The chance of an incorrect setting by the operator is also reduced to zero. If the vice does not reach the required clamping force for any reason, during the day a warning is provided and at night the next production task starts automatically. The OptiVice has an open construction. Practical tests show that this does not cause any problems with chips getting stuck in its parts. Frank Biemans: ‘Because we make use of an open system, we can use the machine’s cooling lubrication system to rinse the vice clean. You configure how often this should be done in the software.’ 

    With the OptiVice automatic vice, BMO Automation further reduces set-up time. This is especially noticeable in small series, where most of the lost time is spent changing vices or clamping jaws. 

    Job differentiation

    With its Infinity platform, BMO is also taking the first step towards job differentiation in machining. Frank Biemans argues for a distinction between logistics tasks and work for which you really need machining knowledge. He wants to eliminate the many hours a CNC operator now spends loading the robot cell and removing all the products the next day. This is why BMO Automation is introducing the supply chain crate. This standardised crate, widely used in the automotive industry, holds the product carriers. These crates are placed in the Infinity cell via the set-up module or the AMR docking module, after which the robot places the crates in the correct location in the dynamic storage.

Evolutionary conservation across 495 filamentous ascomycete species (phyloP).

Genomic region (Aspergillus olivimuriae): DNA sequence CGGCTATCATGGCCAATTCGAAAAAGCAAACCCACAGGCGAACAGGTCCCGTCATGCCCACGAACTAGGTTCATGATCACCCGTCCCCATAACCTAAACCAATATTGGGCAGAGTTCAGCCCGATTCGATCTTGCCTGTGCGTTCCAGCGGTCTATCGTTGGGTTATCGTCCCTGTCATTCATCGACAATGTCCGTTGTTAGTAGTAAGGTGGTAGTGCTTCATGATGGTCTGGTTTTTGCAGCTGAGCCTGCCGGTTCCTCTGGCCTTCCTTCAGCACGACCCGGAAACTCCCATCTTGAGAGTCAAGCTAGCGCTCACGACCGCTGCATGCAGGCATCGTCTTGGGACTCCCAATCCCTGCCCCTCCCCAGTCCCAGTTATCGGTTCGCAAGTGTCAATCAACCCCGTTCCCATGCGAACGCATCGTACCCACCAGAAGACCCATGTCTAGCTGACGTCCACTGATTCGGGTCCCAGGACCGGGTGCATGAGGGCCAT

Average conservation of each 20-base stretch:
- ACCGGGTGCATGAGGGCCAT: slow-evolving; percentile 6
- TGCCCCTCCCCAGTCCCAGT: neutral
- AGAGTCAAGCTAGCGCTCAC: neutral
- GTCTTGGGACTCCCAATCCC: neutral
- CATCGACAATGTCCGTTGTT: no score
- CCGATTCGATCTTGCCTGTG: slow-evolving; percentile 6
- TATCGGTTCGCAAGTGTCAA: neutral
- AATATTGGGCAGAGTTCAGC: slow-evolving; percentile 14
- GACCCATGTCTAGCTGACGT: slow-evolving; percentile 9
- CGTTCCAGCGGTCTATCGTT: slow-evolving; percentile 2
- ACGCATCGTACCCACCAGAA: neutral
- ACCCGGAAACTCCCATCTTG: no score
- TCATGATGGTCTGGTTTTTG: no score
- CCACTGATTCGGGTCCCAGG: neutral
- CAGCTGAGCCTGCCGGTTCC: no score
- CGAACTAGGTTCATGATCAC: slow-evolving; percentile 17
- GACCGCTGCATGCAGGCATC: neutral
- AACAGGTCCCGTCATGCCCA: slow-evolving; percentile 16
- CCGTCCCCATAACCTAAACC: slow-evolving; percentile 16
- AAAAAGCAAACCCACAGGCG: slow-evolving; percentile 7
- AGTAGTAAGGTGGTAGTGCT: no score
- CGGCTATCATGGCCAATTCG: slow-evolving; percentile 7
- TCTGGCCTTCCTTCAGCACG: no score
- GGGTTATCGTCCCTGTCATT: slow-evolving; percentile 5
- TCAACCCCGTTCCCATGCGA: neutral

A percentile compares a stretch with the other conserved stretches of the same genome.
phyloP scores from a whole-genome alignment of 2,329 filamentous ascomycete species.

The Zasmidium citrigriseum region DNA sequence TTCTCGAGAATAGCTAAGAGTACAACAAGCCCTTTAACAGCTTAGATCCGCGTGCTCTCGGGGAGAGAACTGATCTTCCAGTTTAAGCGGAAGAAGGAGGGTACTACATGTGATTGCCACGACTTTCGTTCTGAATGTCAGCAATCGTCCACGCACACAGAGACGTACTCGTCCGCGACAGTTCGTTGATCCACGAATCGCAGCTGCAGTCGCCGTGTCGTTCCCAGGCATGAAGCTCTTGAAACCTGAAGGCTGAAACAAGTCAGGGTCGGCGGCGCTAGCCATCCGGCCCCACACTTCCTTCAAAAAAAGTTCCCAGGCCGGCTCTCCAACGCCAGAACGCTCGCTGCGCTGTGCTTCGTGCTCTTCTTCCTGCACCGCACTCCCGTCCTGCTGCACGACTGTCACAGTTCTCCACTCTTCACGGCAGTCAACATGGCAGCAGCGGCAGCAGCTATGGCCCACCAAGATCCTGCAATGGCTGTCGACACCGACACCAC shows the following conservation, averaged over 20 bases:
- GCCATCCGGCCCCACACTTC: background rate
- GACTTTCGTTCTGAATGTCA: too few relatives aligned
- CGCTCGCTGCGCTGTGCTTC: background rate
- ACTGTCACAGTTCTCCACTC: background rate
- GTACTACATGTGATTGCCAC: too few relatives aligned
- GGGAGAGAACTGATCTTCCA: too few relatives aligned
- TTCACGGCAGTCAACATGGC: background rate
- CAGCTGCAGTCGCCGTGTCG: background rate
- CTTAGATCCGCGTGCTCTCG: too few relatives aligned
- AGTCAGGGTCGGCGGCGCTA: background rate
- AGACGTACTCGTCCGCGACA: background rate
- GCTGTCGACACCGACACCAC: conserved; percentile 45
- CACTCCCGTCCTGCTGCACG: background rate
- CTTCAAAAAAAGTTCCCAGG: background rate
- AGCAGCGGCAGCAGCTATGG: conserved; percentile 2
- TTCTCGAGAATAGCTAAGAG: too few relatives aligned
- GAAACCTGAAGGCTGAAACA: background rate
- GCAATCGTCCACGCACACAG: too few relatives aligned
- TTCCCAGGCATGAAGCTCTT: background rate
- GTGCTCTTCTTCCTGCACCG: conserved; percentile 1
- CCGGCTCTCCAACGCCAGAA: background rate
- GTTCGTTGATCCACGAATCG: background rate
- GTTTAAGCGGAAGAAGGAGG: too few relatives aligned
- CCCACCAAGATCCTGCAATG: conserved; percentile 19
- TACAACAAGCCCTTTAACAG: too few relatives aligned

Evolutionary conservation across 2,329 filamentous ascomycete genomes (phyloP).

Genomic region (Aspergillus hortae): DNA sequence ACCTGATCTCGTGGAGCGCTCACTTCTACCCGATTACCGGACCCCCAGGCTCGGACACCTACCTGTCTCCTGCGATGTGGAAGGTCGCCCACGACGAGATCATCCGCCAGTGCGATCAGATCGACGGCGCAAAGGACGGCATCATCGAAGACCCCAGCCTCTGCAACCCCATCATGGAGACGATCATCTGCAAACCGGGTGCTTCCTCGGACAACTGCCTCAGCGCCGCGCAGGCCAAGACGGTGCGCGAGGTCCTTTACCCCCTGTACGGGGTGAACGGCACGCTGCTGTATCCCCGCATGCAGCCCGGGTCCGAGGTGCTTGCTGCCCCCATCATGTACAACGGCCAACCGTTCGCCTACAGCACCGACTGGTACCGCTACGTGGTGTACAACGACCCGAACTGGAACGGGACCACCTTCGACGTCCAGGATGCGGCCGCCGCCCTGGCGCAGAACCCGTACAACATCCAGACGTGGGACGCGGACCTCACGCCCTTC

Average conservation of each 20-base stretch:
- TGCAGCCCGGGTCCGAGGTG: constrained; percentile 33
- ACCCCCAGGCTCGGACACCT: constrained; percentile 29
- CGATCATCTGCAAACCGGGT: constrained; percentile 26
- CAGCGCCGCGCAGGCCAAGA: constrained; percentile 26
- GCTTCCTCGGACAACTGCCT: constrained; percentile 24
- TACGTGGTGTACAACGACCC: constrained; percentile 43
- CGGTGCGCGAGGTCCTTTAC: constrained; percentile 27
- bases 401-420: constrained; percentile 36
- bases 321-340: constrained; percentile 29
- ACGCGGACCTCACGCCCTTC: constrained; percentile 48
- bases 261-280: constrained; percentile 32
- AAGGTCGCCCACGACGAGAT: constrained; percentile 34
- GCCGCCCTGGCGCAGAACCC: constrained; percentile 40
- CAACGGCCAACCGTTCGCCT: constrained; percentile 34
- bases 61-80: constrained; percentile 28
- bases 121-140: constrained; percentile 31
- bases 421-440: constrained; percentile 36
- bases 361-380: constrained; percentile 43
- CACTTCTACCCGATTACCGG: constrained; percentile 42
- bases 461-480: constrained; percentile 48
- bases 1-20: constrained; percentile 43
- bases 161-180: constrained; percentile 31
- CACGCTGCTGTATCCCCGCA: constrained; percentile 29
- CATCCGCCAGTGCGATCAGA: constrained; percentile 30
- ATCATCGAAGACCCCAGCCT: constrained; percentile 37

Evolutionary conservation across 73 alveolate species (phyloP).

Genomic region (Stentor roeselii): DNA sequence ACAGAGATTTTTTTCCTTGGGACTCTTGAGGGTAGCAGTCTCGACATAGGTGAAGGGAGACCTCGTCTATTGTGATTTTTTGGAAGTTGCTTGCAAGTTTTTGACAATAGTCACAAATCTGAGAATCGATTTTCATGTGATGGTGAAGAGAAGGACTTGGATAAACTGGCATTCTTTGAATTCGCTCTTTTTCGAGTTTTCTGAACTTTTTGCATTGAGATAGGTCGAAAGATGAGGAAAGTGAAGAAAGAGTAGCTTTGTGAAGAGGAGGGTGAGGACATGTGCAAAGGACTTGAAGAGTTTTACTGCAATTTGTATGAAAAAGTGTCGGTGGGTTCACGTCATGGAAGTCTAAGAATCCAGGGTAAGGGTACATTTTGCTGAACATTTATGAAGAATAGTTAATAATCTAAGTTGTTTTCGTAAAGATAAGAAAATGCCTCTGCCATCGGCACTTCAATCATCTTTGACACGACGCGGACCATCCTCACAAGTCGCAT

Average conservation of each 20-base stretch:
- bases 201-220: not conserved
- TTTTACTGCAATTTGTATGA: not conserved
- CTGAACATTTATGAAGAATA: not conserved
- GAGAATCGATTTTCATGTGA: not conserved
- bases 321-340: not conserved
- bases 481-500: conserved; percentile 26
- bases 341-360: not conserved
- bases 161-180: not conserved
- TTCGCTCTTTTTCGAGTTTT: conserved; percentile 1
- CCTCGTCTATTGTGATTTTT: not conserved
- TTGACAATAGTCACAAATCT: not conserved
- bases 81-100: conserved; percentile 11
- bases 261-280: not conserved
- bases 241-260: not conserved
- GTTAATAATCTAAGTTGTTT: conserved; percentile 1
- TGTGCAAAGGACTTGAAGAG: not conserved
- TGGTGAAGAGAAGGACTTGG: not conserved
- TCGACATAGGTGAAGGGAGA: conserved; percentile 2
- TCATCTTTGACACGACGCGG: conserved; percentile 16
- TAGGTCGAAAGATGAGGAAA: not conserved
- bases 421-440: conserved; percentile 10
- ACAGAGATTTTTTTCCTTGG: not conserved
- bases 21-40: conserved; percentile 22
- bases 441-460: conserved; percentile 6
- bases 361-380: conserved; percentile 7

Frank Biemans: ‘The idea is that the crate is filled in the in-house sawing department or at the material supplier and then placed in the robot cell in its entirety. This eliminates the need for staff to spend half a day placing raw material in the cell and then removing the processed products.’ After all, the robot can also put the parts back in the same crate or another crate. For high-quality or scratch prone workpieces, for example, the robot can also place them in a crate with foam protection to prevent damage.  BMO Automation calls this crate the ‘supply chain crate’ because it can go through the entire chain. In other words, the crate containing the machined components can be delivered to the customer or the next step in the chain.

    Future-proof automation

    With these game changers, BMO Automation is giving machining companies building blocks to make future-proof investments in automation. The flexible layout and virtually unlimited storage capacity of the Infinity and OptiVice provide solutions for CNC machines today, and they are also suitable for future use in the autonomous factory. 

    ‘The difference between automation today and in the future is that we are currently focussed on island automation—the robot at one or two CNC machines—whereas in the future we will automate the entire factory, with tooling, materials and workpieces stored much more centrally, for autonomous distribution to the machining centres,’ says Frank Biemans, sharing his vision of the future of machining. 

    In a few years, when companies transition to autonomous factories, the Infinity concept can be moved to a central location and provide stand-alone distribution.

    BMO Infinity 90

    Better use of expertise

    Today, these innovations already allow companies to fully leverage their scarce CNC specialists where they add value. And that is not when loading the robot cell. Frank Biemans: ‘That is a task for the logistics worker or, in the future, perhaps an AMR.’ As a result, companies are seeing their OPR (Operator Performance Ratio) improve significantly. 

    BMO Automation recently introduced this KPI because, according to Frank Biemans, at a time when skilled workers are scarce, the efficiency of employees is more important than that of machines. ‘If you take a close look at time losses with the current approach to the work, you see that every hour lost by an operator—because they are loading a cell or setting a vice, for example—results in three hours less output from the CNC machine throughout the day.’